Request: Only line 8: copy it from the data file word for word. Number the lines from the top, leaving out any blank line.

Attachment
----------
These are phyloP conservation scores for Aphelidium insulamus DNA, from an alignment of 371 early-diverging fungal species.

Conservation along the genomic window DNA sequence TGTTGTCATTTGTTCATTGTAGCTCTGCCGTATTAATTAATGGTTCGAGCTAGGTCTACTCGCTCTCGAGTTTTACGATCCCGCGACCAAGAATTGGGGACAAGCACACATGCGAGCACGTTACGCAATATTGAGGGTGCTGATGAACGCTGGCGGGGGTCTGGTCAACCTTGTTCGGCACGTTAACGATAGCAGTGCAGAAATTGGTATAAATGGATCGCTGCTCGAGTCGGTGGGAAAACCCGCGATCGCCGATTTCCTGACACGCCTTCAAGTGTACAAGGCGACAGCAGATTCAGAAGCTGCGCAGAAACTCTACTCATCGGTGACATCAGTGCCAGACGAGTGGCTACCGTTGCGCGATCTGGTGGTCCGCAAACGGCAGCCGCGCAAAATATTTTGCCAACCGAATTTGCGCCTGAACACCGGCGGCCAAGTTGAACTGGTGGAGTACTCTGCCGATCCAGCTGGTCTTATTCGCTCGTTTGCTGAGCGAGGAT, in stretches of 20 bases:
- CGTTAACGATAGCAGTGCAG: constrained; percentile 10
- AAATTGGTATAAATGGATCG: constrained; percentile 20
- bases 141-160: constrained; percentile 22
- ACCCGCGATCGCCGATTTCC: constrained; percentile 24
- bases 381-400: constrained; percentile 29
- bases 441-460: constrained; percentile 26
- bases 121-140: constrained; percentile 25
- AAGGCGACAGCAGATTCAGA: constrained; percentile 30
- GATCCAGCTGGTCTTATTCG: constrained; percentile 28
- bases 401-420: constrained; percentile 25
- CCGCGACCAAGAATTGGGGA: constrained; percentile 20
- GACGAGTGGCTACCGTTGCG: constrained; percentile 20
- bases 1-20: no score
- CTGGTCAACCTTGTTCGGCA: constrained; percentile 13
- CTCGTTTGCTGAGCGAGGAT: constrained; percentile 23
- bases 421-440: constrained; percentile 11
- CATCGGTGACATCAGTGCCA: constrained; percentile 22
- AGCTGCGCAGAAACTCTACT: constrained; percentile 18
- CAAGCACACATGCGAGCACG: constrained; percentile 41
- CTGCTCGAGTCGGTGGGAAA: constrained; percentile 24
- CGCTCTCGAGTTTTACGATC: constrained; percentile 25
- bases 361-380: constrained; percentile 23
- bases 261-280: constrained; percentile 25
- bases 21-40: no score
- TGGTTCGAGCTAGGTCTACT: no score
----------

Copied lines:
- bases 441-460: constrained; percentile 26